Q. A newly ordained priest here uses a biretta for mass, much as a bishop does with the miter. I work from this starting point: In reforming the Missal of 1962 to the Ordinary Form
- If there is a stated change from Extraordinary to Ordinary, do what the new says
- If there is a drop in rubric from old to new, but new is silent, do not add it back in; cannot presume “somebody just forgot”
- E.g., do not now carry the chalice and paten etc. under the veil in the opening procession
So I think, about the biretta: use noted in the older Missal, is not noted in the new, and thus is not worn or used at all at Mass. Am I on safe ground? Am I missing something?
A. I agree with you. Here are a couple more thoughts.
One priest, to justify such traditional additions, pointed me to GIRM 42, which says, “Attention must therefore be paid to what is determined by this General Instruction and by the traditional practice of the Roman Rite and to what serves the common spiritual good of the People of God, rather than private inclination or arbitrary choice.”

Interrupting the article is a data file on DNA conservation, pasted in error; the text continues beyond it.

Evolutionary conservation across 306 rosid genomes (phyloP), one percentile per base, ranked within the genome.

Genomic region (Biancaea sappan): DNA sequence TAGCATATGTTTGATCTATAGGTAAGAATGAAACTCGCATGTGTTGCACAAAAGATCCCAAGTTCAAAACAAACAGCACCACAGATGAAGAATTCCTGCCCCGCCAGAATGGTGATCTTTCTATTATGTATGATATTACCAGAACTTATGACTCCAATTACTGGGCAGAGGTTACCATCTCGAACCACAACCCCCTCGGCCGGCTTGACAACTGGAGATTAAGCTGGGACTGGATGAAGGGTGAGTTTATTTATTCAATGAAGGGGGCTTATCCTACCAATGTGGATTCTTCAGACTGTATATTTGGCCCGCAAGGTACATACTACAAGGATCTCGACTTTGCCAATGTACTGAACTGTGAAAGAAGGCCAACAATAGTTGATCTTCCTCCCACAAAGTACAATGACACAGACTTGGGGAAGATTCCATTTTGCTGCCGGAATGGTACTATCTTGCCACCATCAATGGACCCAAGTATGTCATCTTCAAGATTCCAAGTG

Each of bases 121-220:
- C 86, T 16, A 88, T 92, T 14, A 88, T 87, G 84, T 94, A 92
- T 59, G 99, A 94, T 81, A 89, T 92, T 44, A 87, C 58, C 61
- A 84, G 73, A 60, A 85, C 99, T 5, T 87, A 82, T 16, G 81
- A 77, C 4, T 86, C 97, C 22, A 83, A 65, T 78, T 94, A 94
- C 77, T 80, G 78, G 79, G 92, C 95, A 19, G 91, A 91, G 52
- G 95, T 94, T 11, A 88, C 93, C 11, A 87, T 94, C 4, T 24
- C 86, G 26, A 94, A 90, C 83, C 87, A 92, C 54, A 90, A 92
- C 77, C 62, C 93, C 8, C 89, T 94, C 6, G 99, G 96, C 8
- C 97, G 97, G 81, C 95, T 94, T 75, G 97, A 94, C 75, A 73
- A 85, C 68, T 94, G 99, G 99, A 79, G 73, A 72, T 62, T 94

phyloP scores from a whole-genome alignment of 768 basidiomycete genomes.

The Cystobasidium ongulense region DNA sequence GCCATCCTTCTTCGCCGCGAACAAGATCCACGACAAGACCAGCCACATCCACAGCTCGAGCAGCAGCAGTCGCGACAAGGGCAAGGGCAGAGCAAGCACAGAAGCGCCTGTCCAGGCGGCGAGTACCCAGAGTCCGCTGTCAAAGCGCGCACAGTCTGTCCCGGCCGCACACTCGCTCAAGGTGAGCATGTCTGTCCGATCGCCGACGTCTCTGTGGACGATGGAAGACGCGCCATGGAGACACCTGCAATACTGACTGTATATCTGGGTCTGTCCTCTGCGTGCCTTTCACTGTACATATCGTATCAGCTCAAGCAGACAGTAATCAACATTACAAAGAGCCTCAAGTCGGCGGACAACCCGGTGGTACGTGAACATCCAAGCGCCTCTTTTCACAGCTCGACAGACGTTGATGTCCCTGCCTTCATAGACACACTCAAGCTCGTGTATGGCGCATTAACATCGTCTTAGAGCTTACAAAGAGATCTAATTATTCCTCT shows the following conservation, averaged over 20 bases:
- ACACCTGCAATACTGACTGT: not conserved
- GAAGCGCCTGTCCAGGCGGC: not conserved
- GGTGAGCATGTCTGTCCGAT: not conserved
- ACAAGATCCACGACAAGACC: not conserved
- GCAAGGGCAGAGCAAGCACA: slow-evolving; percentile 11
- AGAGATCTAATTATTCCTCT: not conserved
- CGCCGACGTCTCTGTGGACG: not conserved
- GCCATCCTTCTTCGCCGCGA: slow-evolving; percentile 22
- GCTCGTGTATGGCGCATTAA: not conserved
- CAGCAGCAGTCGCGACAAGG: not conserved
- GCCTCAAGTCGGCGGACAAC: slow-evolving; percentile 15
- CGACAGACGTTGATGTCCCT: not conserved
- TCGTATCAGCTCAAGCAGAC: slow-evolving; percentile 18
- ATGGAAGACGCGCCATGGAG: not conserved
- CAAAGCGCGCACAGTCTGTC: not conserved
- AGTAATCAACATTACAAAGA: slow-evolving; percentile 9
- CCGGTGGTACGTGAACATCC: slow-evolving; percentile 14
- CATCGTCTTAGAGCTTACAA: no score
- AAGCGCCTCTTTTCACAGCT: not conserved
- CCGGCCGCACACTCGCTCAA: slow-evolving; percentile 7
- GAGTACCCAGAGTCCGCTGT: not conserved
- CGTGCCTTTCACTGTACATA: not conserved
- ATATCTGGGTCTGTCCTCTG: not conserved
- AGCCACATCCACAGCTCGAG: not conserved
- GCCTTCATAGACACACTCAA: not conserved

I think that’s it’s a stretch to say that this permits the re-importation of “traditional practices,” but he said that’s how he justified his actions.
My point with priests who wear a biretta or carry the chalice, paten and tabernacle key in procession is, if you do this, just admit that you are not “doing the red.” You are doing your own thing. If you do, then don’t complain when a priest invites people to hold hands during the Lord’s Prayer. Neither of you is being strictly faithful to the rubrics.
My prayers for all involved.
Rev. Paul Turner